USGS HVO Press Release - Magnitude-4.7 Earthquake Occurs During Swarm beneath Lō‘ihi Seamount

Release Date:

An earthquake of magnitude-4.7 (preliminary) was recorded by the U.S. Geological Survey's Hawaiian Volcano Observatory on December 7 at 1:42 a.m. HST.

The earthquake was centered about 8 km (5 miles) east of Lō‘ihi seamount at a depth of 28 km (17 miles). By the time of this release, no one had called the observatory to report that earthquake was felt or that damage to property was incurred.

The magnitude-4.7 earthquake occurred a few hours after a flurry of earthquakes began on December 6 at about 10:00 p.m. HST. The swarm consisted of a few dozen earthquakes and appeared to have ended by the time of this release.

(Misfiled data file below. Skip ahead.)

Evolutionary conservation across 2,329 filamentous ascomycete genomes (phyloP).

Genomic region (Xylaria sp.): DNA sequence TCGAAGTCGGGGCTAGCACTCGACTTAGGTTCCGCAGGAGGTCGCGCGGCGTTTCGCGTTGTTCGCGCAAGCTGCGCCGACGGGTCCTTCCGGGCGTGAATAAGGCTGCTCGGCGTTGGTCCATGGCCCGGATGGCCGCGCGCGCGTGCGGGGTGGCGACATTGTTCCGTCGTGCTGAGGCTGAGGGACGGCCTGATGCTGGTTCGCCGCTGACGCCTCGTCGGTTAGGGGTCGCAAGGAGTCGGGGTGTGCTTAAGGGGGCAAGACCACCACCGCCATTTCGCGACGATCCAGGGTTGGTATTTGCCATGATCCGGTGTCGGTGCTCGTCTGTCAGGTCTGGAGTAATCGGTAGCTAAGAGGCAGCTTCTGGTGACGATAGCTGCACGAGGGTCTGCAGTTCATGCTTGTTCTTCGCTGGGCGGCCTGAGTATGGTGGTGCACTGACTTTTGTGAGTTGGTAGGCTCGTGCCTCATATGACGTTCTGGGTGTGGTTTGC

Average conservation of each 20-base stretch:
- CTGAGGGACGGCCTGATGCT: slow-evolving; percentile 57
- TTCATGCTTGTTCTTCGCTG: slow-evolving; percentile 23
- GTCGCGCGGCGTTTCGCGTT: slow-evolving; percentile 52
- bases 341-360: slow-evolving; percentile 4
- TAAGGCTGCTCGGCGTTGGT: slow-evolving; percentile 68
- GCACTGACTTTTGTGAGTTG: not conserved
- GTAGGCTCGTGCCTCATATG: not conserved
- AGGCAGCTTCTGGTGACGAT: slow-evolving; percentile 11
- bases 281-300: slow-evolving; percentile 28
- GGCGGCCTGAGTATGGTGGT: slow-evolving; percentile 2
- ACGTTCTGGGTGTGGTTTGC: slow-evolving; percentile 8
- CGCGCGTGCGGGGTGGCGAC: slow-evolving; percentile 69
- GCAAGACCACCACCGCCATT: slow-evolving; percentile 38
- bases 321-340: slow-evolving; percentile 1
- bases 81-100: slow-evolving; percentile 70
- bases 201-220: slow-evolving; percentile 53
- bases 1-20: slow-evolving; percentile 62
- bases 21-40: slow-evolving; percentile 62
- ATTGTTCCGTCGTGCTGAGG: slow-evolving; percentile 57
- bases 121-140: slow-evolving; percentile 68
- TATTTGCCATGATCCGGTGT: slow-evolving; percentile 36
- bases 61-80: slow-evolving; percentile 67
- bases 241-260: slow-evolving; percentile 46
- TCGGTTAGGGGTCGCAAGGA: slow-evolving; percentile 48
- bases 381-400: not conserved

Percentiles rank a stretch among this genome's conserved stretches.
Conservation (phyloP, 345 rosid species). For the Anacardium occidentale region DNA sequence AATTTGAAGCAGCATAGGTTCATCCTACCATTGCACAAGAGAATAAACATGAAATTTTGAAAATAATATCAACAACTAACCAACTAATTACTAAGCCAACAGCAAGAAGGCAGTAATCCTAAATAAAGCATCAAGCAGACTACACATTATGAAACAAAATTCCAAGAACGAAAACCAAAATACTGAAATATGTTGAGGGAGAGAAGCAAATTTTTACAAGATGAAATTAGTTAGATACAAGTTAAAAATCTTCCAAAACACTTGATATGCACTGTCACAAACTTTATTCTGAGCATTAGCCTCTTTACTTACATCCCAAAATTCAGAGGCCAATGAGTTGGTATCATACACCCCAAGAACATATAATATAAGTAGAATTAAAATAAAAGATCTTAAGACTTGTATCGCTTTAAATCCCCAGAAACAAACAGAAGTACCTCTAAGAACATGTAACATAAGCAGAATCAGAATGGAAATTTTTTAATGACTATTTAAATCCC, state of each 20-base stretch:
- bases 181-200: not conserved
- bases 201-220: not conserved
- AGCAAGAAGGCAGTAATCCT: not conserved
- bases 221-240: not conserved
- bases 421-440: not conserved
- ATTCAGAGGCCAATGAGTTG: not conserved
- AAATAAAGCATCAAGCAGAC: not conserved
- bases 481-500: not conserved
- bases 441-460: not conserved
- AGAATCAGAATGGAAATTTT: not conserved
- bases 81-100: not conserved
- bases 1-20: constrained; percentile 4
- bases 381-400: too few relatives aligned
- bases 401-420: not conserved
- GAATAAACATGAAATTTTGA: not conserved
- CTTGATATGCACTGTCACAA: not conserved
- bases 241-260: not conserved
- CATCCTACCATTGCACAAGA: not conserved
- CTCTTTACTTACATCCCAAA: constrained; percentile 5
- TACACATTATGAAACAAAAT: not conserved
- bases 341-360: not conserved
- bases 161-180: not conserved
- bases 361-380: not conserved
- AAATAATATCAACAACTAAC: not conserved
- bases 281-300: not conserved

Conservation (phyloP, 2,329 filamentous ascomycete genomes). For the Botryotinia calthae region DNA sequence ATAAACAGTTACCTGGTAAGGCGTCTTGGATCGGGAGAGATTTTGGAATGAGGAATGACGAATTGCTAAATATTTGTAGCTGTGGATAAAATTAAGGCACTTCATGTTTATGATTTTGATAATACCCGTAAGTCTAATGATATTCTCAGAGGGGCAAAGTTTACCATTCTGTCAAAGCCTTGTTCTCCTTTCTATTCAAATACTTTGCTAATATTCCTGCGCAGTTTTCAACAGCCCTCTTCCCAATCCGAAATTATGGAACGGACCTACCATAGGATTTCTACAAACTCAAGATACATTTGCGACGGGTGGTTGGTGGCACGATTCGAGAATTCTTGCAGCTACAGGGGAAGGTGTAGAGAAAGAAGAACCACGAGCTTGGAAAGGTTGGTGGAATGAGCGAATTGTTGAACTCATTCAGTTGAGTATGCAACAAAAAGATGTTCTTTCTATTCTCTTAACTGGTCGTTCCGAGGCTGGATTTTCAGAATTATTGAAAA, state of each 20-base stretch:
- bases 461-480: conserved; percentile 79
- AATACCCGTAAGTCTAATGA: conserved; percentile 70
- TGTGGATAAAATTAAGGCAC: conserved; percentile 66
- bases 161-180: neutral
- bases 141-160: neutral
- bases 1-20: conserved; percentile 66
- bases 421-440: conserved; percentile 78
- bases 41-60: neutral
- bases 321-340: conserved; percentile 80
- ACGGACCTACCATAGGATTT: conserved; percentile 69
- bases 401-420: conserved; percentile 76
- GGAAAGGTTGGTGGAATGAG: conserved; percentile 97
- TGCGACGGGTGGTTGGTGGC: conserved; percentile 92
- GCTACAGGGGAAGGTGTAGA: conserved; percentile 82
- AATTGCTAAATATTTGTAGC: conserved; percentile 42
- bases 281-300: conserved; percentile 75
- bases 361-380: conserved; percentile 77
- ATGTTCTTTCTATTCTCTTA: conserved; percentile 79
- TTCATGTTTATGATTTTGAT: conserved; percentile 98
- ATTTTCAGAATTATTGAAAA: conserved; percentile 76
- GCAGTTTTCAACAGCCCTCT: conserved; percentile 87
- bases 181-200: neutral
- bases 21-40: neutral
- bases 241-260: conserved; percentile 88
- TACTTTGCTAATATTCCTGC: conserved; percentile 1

Lō‘ihi seamount is an active volcano situated on the seafloor south of Kīlauea Volcano about 30 km (19 miles) from the shoreline of Hawai‘i island. The seamount is 969 m (3,180 feet) below sea level.

Two earthquakes occurred earlier this year beneath Lō‘ihi—a magnitude-5.2 earthquake on July 17 and a magnitude-5.1 event on May 13. These two earthquakes are the largest recorded in the general Lō‘ihi region since a magnitude-4.9 earthquake occurred on September 13, 2001.

In July 1996, during a large earthquake swarm, more than a thousand events were located beneath the Lō‘ihi area. Between July 27–28, 1996, nearly 700 events were recorded during a 24-hour period. After the swarm, scientists on submersible dives to Lō‘ihi concluded that the earthquakes were accompanied by a significant collapse of the summit area and an apparent eruption.

Daily updates about ongoing eruptions, recent images and videos of summit and East Rift Zone volcanic activity, maps, and data about recent earthquakes in Hawaii are posted on the HVO website at https://volcanoes.usgs.gov/observatories/hvo

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